Road and trail runners alike will enjoy the simplicity of this feather-light shell. Unlike its counterparts, this piece features no pockets. The Norvan SL Hoody is supremely breathable for its level of water protection, but let more precipitation in through the front zipper compared to others in this test.
The Norvan features Gore-Tex Active with Shakedry, one of technical apparel’s latest and greatest waterproof membranes. This fabric consists of only two layers: an outer membrane layer with a water-shedding surface, and an inner liner that provides comfort against bare skin. This simple but effective construction is what allows Arc’teryx to make the Norvan so lightweight and packable. Despite an impermeable face fabric, our testers found that the WaterTight zipper was in fact not water-tight. Several heavy precipitation runs left a tester feeling damp under the front zipper, but the leak was confirmed after a 5-minute shower test let substantial water through. The Norvan’s performance in the shower test placed it fourth in terms of weather-shedding ability in this testing lineup.
The Norvan SL Hoody boasts remarkable breathability due to its Gore-Tex Active shell fabric. The ability to shed some face fabric from the jacket also improves the jacket’s breathability over time and use, because the wetting-out of face fabric blocks moisture from escaping. Our testers reported feeling comfortable even on moderate runs on humid days. The breathability of the Norvan tied for first with the Gore One Jacket in this testing lineup.
Consider the verified weight of the Norvan at 4.4 ounces (125 grams), and it might not come as a surprise that it lacks the features of many outer shell layers. The moving parts of this shell from Arc’teryx include only the front zipper and a lightweight elastic toggle to tighten the hood. That toggle pulls the back of the hood downward approximately one inch. Testers reported that the small hood adjustment was enough to cinch it down, but insufficient to keep it in place while battling fierce winds. A unique button system is located just above the hood toggle and inside the collar of the jacket. This feature allows the user to roll the hood down and button it in place.
Loose elastic fabric covers the bottom half of the cuffs and waist of the jacket. A comfortable fabric lines the hood and includes an inner nylon bead to shape the brim. The Norvan SL Hoody does not feature any pockets, so run snacks and personal items will need a different home. “Plan on keeping one hand free for your house keys, or put them in your shorts,” suggested one tester.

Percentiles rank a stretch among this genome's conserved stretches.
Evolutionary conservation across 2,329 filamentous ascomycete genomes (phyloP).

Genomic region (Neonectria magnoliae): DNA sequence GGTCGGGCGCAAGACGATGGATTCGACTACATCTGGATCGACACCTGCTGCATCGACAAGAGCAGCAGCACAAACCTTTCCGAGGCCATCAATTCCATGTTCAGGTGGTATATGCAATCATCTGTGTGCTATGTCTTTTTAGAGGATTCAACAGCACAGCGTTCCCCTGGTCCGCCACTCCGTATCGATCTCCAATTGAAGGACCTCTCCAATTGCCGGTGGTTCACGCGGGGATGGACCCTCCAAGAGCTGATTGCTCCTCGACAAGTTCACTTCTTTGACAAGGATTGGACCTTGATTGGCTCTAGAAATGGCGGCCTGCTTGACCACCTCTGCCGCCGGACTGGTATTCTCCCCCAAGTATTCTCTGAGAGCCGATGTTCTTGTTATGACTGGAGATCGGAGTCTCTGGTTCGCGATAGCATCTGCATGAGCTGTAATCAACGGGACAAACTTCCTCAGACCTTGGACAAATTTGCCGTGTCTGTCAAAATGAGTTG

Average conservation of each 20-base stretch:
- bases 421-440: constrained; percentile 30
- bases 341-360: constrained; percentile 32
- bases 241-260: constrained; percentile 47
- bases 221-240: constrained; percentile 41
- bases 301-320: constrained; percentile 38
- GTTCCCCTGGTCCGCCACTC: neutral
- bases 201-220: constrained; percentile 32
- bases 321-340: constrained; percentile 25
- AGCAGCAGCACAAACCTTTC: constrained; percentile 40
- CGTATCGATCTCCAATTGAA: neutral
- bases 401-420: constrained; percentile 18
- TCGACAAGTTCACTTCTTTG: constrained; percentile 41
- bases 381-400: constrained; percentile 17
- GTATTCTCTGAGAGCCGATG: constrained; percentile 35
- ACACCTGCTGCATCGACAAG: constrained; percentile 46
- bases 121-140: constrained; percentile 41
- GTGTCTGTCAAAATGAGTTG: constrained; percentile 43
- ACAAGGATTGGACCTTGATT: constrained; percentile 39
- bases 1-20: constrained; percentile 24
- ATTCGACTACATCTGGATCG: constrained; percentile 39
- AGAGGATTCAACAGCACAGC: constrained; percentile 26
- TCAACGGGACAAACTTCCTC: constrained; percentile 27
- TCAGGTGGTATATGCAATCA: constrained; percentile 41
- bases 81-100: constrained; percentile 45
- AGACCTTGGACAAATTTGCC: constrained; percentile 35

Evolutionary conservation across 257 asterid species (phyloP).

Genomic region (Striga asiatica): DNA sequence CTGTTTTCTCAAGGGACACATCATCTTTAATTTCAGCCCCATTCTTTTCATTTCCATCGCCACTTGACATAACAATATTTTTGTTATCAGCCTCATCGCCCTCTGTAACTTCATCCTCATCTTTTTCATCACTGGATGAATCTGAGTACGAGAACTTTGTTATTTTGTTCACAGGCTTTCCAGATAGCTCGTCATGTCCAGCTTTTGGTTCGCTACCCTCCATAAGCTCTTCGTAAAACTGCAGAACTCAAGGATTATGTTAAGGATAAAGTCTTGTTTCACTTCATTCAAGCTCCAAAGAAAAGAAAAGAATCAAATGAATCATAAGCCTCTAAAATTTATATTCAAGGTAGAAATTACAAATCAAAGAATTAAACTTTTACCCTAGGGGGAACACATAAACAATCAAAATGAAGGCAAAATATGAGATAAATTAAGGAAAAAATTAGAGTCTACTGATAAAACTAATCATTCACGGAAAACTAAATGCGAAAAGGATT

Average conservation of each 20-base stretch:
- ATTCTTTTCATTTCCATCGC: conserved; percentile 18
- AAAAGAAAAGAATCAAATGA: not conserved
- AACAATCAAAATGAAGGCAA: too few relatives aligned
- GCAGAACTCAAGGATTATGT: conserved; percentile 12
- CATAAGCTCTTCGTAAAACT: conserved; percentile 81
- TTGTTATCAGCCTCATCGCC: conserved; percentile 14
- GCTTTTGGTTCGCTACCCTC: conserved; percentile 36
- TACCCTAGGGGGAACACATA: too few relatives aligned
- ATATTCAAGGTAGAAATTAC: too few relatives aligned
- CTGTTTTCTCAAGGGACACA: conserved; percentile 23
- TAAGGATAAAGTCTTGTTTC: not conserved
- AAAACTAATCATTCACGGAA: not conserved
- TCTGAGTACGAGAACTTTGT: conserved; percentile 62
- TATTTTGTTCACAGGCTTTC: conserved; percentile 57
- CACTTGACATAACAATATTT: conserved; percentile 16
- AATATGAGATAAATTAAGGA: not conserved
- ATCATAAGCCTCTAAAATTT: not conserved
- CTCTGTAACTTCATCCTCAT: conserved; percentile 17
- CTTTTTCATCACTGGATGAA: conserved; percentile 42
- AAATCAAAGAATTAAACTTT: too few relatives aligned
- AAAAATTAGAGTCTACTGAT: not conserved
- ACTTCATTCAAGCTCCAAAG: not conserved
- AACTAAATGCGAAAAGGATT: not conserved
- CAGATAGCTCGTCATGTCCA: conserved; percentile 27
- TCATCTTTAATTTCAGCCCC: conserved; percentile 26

The fit of the Norvan Hoody is best suited to mesomorphic and ectomorphic body types due to a rather narrow torso. The sleeves are sufficiently long to cover the wearer’s wrists while arms are outstretched for activities like cycling.. The Norvan has a long torso and is sloped downward in the rear to protect from rain or mud kicked up on the trail.
One benefit of the Norvan’s streamlined design is its comfortable fit under the shoulder straps of a pack or running vest. No chest pocket means the fabric lies flat against the base layer of the user. The front zipper features a chin guard to protect skin from pinching.
The Norvan SL Hoody comes with a tiny stuff sack – about the size of a softball. The shell is easily stuffed into the paper-thin sack for rain protection that travels well. However, because the jacket features no pockets, the stuff sack will need to be carried along once the jacket is deployed. Our testers found that the stuff sack could be easily misplaced, thus the Norvan tied for 2nd with the Minimus 777.
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HOW WE TESTED
The jackets in this test underwent three months of road and trail runs in Victoria, BC. Additional testing included use on ski tours, road rides and use around town. Each jacket was subject to waterproofness testing in the shower to determine if leaking occurred.